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Single vs. Multiple Discount Rates: How to Limit "Influence Costs" in the Capital Allocation Process


  • John Martin
  • Sheridan Titman


Most finance textbooks suggest that companies evaluate investment projects using discount rates that reflect both the debt capacity and the unique risks of the project. In practice, however, companies often use their company-wide WACC to evaluate such investments because of the difficulty of (and subjectivity involved in) estimating the risk of individual projects, and the potential for managerial bias and influence to distort the estimates. Copyright (c) 2008 Morgan Stanley.

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  • John Martin & Sheridan Titman, 2008. "Single vs. Multiple Discount Rates: How to Limit "Influence Costs" in the Capital Allocation Process," Journal of Applied Corporate Finance, Morgan Stanley, vol. 20(2), pages 79-83.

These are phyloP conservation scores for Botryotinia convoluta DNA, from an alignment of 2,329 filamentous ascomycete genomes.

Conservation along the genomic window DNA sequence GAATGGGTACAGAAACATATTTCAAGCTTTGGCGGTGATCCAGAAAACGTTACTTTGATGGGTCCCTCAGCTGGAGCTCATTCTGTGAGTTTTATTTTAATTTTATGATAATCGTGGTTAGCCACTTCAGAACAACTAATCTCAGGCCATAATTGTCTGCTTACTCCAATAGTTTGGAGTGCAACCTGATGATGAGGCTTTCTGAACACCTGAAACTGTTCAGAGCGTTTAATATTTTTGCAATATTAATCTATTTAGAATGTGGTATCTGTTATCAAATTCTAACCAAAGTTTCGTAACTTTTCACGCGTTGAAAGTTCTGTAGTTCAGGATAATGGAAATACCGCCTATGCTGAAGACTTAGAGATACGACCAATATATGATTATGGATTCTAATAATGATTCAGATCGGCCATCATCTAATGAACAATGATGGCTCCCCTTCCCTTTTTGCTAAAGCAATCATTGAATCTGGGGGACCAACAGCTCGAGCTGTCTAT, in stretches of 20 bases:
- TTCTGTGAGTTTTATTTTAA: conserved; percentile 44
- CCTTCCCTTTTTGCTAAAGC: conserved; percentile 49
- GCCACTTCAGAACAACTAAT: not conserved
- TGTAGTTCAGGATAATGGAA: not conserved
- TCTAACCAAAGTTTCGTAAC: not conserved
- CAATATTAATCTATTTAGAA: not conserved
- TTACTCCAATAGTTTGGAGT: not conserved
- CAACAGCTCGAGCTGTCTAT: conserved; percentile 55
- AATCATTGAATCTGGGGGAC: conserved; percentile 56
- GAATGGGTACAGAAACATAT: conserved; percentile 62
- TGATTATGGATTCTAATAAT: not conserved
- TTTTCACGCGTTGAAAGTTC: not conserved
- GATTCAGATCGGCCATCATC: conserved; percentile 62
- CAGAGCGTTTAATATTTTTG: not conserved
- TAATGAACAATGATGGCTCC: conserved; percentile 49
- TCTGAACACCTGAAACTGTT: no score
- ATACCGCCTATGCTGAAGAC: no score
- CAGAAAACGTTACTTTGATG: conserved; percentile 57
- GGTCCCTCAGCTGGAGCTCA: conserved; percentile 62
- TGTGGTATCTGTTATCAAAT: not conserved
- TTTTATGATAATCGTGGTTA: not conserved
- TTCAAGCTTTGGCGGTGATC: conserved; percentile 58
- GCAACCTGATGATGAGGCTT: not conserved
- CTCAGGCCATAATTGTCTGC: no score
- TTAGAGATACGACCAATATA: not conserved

• Handle: RePEc:bla:jacrfn:v:20:y:2008:i:2:p:79-83

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    References listed on IDEAS

    1. Miles, James A. & Ezzell, John R., 1980. "The Weighted Average Cost of Capital, Perfect Capital Markets, and Project Life: A Clarification," Journal of Financial and Quantitative Analysis, Cambridge University Press, vol. 15(03), pages 719-730, September.
    2. Myers, Stewart C., 1977. "Determinants of corporate borrowing," Journal of Financial Economics, Elsevier, vol. 5(2), pages 147-175, November.
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    Cited by:

    1. Tor Brunzell & Eva Liljeblom & Mika Vaihekoski, 2013. "Determinants of capital budgeting methods and hurdle rates in Nordic firms," Accounting and Finance, Accounting and Finance Association of Australia and New Zealand, vol. 53(1), pages 85-110, March.

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